During the transition from sleep to waking, a glitch in the perception of our surroundings can happen, and the body can become stuck in an in-between space that seems to conflate different layers of reality - the actual, the conceptual, and the alternative. The experience of sleep paralysis usually lasts from a few seconds to a few minutes - during which a moment can feel like an eternity and one might experience the fluctuation and disruption of otherwise linear time.
What the eyes see can be ambiguous - distorted, hindered, enhanced or filtered, since the imagery the eyes receive is a reflection passing through different agents before making sense (or not) to us. For instance, we cannot stare into our own eyes except by means of some other medium, such as a mirror’s reflection or a camera lens. These experiences can be confusing, fascinating, or frightening during sleep paralysis, where the body goes through a temporary disconnection from our neural control. The consciousness struggles to escape from the‘flames’of instability and uncertainty.
Fire as a metaphorical subject is often associated with opposing connotations. It is both creation and destruction, revelation and concealment. “All that changes quickly is explained by fire. Fire is the ultra-living element. It is intimate and it is universal.” as Gaston Bachelard said. It is formless yet it is often depicted in pictorial forms. The experience of the disruption of perception and time - the instability and uncertainty from sleep paralysis bring up the‘fire’of fascination and fear, burning through the various layers of reality.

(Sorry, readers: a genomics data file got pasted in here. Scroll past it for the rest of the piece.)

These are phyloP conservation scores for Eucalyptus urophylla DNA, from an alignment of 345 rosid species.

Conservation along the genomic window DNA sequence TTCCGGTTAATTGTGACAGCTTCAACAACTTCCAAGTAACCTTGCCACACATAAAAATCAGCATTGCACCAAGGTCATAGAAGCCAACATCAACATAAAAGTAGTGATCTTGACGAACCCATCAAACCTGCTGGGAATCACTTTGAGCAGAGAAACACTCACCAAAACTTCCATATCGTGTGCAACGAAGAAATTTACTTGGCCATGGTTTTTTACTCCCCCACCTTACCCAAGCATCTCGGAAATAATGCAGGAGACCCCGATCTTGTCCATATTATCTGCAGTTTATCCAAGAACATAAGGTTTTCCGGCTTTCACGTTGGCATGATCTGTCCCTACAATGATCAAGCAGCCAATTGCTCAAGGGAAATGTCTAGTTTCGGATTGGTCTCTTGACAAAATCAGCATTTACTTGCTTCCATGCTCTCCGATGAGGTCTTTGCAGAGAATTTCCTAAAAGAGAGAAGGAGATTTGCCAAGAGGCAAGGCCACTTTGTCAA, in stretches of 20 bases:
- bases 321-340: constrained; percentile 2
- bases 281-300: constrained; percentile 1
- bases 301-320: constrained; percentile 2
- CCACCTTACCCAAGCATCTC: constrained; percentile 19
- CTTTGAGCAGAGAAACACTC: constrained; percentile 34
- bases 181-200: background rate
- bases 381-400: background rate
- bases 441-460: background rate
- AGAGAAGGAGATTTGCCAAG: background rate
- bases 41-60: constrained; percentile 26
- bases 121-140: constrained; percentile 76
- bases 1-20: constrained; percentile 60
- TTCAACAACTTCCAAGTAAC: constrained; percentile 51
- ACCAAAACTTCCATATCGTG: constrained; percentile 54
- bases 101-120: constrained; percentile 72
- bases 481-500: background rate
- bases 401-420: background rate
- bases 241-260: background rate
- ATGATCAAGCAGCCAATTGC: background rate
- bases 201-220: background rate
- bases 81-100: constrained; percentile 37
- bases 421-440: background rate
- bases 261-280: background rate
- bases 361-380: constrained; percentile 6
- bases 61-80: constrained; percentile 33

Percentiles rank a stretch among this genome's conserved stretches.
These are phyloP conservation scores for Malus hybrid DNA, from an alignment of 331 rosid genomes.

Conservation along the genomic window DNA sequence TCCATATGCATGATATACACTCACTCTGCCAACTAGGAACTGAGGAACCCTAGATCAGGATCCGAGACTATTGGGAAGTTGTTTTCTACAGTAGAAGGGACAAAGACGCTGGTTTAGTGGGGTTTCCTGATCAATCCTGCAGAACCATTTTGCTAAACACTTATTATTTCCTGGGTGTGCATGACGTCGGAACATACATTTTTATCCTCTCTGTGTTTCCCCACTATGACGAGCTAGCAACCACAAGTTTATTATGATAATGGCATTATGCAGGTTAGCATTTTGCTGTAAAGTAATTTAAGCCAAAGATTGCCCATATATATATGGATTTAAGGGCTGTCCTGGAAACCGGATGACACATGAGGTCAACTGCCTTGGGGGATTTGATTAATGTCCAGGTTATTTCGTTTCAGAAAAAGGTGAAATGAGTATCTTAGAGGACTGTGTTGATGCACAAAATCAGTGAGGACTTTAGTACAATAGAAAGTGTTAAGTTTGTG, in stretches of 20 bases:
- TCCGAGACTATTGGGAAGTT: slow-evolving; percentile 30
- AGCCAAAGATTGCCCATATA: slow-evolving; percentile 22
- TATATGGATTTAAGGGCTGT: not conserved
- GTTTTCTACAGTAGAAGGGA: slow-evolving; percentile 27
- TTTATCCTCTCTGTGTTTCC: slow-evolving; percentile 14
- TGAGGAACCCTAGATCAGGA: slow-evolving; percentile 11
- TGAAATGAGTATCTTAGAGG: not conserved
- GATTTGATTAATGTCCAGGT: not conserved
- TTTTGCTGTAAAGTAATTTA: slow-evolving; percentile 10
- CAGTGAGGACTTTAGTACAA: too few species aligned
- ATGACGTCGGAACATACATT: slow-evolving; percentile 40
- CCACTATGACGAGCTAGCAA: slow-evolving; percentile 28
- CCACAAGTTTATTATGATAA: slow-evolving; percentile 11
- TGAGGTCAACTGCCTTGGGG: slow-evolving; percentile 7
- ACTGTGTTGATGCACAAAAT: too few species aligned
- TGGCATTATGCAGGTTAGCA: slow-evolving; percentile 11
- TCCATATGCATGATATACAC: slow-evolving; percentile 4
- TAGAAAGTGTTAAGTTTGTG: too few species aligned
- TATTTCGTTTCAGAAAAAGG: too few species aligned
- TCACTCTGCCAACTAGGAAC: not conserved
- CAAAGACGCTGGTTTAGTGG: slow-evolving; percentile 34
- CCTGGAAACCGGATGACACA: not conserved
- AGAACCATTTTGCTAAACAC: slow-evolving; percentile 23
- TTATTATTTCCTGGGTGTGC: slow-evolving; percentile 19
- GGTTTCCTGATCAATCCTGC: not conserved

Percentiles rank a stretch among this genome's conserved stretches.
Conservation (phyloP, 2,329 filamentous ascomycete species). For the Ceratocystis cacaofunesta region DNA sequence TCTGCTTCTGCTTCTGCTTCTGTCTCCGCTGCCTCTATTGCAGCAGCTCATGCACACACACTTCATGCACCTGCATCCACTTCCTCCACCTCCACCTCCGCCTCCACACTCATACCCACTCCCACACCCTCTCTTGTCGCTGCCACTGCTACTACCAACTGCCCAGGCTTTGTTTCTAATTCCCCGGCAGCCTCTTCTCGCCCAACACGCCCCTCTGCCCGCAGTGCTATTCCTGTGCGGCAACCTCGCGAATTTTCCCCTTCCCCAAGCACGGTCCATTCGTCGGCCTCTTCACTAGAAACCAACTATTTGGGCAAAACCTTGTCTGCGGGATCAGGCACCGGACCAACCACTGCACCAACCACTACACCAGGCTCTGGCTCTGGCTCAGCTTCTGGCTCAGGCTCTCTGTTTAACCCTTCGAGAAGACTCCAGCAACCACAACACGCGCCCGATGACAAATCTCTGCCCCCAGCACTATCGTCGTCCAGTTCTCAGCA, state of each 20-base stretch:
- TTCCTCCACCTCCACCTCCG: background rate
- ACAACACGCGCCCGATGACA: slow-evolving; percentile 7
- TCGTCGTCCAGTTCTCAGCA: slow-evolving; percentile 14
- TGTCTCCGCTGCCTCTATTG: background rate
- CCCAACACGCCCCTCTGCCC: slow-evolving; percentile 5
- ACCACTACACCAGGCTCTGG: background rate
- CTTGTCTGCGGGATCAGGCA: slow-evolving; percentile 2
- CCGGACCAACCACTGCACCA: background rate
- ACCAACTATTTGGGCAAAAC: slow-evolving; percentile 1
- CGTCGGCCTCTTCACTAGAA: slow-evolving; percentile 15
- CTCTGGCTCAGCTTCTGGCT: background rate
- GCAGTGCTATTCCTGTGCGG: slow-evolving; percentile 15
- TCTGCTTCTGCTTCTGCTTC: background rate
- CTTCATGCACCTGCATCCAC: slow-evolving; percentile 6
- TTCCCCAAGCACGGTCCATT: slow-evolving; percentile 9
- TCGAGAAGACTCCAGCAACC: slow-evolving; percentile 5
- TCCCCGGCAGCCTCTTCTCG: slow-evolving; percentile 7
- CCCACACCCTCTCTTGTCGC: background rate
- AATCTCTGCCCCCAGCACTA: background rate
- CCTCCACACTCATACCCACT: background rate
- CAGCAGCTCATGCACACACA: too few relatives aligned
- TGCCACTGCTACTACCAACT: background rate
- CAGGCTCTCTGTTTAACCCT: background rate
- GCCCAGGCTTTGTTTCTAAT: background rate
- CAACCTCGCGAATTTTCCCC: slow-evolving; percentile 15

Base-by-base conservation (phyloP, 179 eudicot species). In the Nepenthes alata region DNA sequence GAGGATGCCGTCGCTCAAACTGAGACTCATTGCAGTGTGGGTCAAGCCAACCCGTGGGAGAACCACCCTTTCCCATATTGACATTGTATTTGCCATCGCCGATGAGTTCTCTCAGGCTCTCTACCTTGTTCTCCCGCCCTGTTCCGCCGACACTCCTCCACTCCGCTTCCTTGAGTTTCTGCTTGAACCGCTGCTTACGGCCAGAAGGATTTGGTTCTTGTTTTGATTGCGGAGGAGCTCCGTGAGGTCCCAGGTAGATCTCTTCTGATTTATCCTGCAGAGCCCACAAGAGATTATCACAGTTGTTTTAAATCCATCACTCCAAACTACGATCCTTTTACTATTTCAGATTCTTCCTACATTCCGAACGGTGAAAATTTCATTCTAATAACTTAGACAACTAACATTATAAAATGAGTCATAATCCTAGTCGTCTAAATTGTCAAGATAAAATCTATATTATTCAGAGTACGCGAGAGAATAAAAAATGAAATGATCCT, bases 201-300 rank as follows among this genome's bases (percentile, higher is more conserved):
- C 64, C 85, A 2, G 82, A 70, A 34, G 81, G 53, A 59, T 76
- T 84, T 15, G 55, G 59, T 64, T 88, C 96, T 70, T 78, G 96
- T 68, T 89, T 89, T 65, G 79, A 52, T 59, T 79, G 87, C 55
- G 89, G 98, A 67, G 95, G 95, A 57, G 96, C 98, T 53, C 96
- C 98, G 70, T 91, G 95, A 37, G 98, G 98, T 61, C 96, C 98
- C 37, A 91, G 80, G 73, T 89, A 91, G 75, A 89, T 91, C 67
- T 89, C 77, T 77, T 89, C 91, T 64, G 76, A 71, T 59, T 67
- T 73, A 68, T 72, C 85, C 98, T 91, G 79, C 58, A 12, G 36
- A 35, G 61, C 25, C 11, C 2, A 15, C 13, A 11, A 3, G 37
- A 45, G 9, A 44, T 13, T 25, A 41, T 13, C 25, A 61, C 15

Mirror is embedded with symbols regarding realities, truth, the act of seeing (oneself) and cognition. The image we see in the mirror is distorted and reversed due to the nature of the material of the medium itself. Mirrors possess the structure of a frame, which resembles a window or a traditional painting. The frame carries the gesture of inviting us to see what is concealed and what is revealed, what is concrete and realistic, and what is formless and abstract. It invites us to look into ourselves and the image within the image. The eye sees the reflection of different possible realities while the eye itself is a medium of reflection. Realities are abstracted into visual forms.
Sihan Yang (b.1994, China) received her BA in Visual Studies at Lingnan University in Hong Kong and she is now studying for her MA degree in Fine Art at Iceland University of the Arts. Her video installations, drawings, sound, mixed-media works often take interests in time, realities and the in-between state.